Determining What Behaviors You Would Most Like to Change
Whether your symptoms of ADHD have recently been diagnosed or if you have struggled with the same symptoms for a number of years it is possible to function in a healthy relationship with your partner. The popular saying that someone “can’t see the forest for the trees” reigns true for those coping with adult ADHD. Because of this, asking your non ADHD partner to identify what top two ADHD behaviors they see as interfering in your relationship can be a good place to start.
It may help for you and your partner to familiarize yourselves with the symptoms of ADHD ahead of time by performing a simple online search engine for adult ADHD symptoms. Because relationships are built on communication learning and discussing the role that ADHD has on your relationship can open the door to a more fulfilling and understanding partnership. With your combined knowledge of the symptoms of adult ADHD that affect your relationship healthier ways to communicate can be developed and fostered.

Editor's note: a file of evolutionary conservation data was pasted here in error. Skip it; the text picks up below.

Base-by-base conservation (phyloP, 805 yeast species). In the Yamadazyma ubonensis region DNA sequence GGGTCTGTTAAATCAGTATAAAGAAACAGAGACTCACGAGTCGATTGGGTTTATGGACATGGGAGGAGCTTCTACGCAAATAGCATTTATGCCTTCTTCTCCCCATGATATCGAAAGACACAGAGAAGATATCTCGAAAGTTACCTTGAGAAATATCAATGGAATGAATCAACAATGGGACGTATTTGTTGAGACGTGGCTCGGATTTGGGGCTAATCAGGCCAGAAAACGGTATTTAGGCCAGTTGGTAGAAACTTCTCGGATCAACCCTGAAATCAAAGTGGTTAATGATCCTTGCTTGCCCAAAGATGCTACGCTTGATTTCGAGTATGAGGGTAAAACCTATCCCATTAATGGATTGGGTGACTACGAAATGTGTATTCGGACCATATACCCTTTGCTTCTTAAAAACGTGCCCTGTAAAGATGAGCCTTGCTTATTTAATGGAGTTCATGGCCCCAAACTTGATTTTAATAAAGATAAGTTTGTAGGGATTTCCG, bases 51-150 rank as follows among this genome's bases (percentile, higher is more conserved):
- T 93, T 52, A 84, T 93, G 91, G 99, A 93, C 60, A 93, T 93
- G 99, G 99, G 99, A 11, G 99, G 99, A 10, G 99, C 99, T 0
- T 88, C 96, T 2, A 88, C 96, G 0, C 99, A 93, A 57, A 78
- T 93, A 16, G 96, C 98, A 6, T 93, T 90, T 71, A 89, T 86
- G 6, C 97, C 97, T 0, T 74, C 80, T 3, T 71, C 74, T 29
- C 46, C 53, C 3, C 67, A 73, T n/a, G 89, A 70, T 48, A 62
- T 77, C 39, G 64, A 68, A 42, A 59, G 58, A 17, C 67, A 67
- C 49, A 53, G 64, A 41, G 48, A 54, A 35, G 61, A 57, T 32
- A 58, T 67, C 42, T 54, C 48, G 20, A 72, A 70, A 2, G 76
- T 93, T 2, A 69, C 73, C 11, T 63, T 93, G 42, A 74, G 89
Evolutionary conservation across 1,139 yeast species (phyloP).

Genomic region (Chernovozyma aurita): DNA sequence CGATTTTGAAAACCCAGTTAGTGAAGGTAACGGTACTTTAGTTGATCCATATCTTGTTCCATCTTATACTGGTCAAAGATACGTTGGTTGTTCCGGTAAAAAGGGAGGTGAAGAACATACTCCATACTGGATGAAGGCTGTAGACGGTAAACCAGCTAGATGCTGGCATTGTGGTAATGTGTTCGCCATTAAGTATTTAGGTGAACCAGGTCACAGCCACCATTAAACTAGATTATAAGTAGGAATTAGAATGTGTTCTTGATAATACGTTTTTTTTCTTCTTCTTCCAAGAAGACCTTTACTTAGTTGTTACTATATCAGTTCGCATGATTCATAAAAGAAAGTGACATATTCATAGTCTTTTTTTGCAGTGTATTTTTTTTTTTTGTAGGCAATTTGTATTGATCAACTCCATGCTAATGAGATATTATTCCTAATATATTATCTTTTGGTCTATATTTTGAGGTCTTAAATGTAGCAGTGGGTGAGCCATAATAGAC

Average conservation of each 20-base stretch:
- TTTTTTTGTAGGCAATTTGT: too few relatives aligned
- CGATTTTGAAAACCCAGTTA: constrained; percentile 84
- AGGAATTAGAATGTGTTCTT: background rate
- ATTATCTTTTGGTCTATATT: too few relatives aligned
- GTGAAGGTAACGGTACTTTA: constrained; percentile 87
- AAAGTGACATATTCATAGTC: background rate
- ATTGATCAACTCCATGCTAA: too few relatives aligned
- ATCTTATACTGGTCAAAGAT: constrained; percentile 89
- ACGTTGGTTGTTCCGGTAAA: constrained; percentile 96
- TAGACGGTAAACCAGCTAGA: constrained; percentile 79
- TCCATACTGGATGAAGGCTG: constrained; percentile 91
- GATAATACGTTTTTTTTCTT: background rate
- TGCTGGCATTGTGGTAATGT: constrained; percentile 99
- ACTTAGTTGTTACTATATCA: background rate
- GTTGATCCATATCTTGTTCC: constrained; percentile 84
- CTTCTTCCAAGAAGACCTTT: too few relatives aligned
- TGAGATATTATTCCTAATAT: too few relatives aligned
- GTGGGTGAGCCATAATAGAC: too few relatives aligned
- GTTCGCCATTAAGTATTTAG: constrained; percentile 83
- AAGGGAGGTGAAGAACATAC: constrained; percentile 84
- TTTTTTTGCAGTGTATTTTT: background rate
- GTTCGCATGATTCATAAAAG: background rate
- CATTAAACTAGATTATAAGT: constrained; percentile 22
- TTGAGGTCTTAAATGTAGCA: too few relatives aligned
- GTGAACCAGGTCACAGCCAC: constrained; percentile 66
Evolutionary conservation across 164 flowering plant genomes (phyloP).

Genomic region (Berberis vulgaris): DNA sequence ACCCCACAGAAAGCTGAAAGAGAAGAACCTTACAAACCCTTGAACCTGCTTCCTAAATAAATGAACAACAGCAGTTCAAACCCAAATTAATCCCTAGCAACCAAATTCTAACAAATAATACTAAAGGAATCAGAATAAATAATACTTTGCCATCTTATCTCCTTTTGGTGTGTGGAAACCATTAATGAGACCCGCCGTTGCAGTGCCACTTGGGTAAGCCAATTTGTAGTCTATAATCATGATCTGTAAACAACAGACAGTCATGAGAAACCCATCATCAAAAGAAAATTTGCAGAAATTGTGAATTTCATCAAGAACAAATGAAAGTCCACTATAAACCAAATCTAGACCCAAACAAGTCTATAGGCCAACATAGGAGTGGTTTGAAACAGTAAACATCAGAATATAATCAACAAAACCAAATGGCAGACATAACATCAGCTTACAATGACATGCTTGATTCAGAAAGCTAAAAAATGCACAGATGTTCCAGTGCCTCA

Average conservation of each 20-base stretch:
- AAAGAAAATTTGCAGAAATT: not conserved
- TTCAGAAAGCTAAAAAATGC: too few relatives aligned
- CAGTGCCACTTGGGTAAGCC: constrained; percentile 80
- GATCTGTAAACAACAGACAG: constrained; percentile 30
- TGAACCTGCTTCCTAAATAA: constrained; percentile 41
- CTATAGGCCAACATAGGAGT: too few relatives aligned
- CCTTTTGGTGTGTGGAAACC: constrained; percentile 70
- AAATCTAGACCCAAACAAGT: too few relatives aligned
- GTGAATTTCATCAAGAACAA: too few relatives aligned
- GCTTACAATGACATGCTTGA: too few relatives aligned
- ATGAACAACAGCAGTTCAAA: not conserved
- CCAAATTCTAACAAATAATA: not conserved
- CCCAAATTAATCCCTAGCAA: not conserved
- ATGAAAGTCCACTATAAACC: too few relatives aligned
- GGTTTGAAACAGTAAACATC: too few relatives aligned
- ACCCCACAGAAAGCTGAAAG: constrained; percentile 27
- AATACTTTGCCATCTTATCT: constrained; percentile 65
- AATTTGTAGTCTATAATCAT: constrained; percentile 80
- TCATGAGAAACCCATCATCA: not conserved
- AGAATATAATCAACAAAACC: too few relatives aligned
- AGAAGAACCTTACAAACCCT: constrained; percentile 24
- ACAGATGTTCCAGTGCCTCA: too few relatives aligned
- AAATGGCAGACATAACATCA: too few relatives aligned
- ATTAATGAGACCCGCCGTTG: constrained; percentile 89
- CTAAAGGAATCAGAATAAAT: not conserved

Fostering an Environment where an ADHD Relationship Can Thrive
Now that you and your non ADHD partner have identified and labeled the symptoms of adult ADHD specifically affecting your relationship it is important to depersonalize the emotions surrounding the symptoms. If you have ADHD you may feel guilt related to years of untreated symptoms and feeling as though you can not live up to your partner’s expectations. If you are the non ADHD partner in the relationship you may feel unimportant or frustrated by the newly developed parent child relationship that has begun with your ADHD partner.
Learning ways to continue communication once symptoms arise is essential to addressing the problem. For example, if you find yourself becoming frustrated can you reframe your frustration by identifying and labeling what current symptom of ADHD is affecting the conversation without using blame. Next talk with your partner about what would be a helpful way to in the future acknowledge and discuss the symptom that is being observed. Talk specifically about what would be the most helpful way that your partner can share for example that you appear as though you are losing focus.
Individual as well as couples counseling can provide opportunities to learn valuable coping skills for monitoring and addressing symptoms and communication barriers. If you feel like you are stuck in a cycle where you will never be able to live up to your partner’s expectations or if you feel isolated or ignored by your partner, schedule your first individual or couples counseling session today.
Kasandra Wheeler, LPC
904 E. 8th St.
Charlotte, NC 28204